IT has a gas compressor station, reservoirs, a water treatment works and was once home to a large tinplate works – Felindre, north of Swansea, is synonymous with industry and energy.
Now a chunk of land south-east of the village itself is to play a role in stabilising our electricity supply.
Norwegian energy company Statkraft has planning permission for what it terms a greener grid park, comprising two large rotating stabilisers, batteries and inverters, kept within a 109 by 100m compound.
It’s a mix of engineering and tech which essentially act as a shock absorber to provide stability when there are sudden fluctuations in the grid, for example a power station going offline or a problem with a high voltage cable.
Guy Nicholson, head of grid integration at Statkraft UK, said when such events happened, gas-fired power stations had to be cranked up to provide the necessary “inertia and voltage control”.
It’s a complicated subject, but Mr Nicholson said a by-product of the gas power switch-on was too much power for a period of time, meaning renewable sources like wind had to be switched off. The upshot? More carbon emissions.
With National Grid aiming to operate a zero-carbon electricity network by 2025, and the UK aiming to be a net zero emitter by 2050, a stable network is a prized asset.
This is particularly the case as the increasing proportion of renewable electricity feeding into the UK grid can leave it lacking enough inertia and voltage control in the right places. Unstable grids are more susceptible to blackouts.
Mr Nicholson cited an example in the UK when there was enough wind and solar power to match demand on one particular day, but National Grid had to switch on 17 fossil-fuel power stations to maintain network stability.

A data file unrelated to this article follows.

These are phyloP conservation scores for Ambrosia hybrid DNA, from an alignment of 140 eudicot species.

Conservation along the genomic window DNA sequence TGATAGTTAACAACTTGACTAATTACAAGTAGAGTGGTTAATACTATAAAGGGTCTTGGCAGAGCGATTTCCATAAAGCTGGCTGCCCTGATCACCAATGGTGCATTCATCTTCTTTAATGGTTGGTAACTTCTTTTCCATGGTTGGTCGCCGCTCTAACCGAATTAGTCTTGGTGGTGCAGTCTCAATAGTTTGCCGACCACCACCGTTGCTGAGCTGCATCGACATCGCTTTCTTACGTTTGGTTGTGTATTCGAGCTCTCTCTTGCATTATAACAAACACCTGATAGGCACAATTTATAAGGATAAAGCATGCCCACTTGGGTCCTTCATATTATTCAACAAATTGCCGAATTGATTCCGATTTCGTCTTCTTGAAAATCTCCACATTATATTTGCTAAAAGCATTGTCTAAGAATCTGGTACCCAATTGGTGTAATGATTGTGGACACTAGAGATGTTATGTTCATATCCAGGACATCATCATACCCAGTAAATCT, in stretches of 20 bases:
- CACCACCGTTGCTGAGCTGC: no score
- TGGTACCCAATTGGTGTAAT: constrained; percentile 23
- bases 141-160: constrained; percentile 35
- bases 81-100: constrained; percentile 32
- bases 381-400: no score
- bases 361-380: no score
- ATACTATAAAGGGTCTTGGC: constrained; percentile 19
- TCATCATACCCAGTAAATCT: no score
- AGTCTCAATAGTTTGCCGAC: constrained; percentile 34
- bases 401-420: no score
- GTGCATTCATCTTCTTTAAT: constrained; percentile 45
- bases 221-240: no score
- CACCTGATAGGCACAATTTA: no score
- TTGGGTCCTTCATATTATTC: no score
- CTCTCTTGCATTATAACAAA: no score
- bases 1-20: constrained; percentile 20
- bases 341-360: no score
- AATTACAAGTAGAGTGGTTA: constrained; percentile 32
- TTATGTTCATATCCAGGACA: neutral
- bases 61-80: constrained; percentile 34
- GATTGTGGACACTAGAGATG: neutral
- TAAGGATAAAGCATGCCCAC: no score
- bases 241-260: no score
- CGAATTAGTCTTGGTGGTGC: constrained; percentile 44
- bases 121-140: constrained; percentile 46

Statkraft UK is in the process of commissioning a greener grid park in Scotland and will build the Swansea one in due course.
“We are keen to get it (the Swansea project) moving as soon as we can,” said Mr Nicholson. “One critical thing is the time-scale for a grid connection.”
Statkraft UK chose the site near Felindre because four electricity power lines converge there.
The stabilising machines will weigh around 350 tonnes each. The batteries will allow a rapid release of electricity.
Mr Nicholson said the scheme represented an investment of circa £30 million.
He said the company would like to develop a dozen grid parks in the UK.
The Swansea project was given the go-ahead by the council’s planning committee last month.
Councillors were told it would incorporate new areas of native woodland, grassland and hedges.
They asked how many jobs it would bring to the area.
A council planning officer said 77 full-time equivalent jobs were expected to be created during the peak of construction, which is anticipated to get under way in 2023. But once up and running the facility would be operated remotely, by 11 full-time equivalent staff.
Speaking after the meeting Lucy Kent, Statkraft UK’s development project manager for the project, said it was delighted with the planning approval.
“The project will help to stabilise the electricity grid which will in turn allow a wealth of renewable energy to be utilised, and ultimately save consumers money,” she said.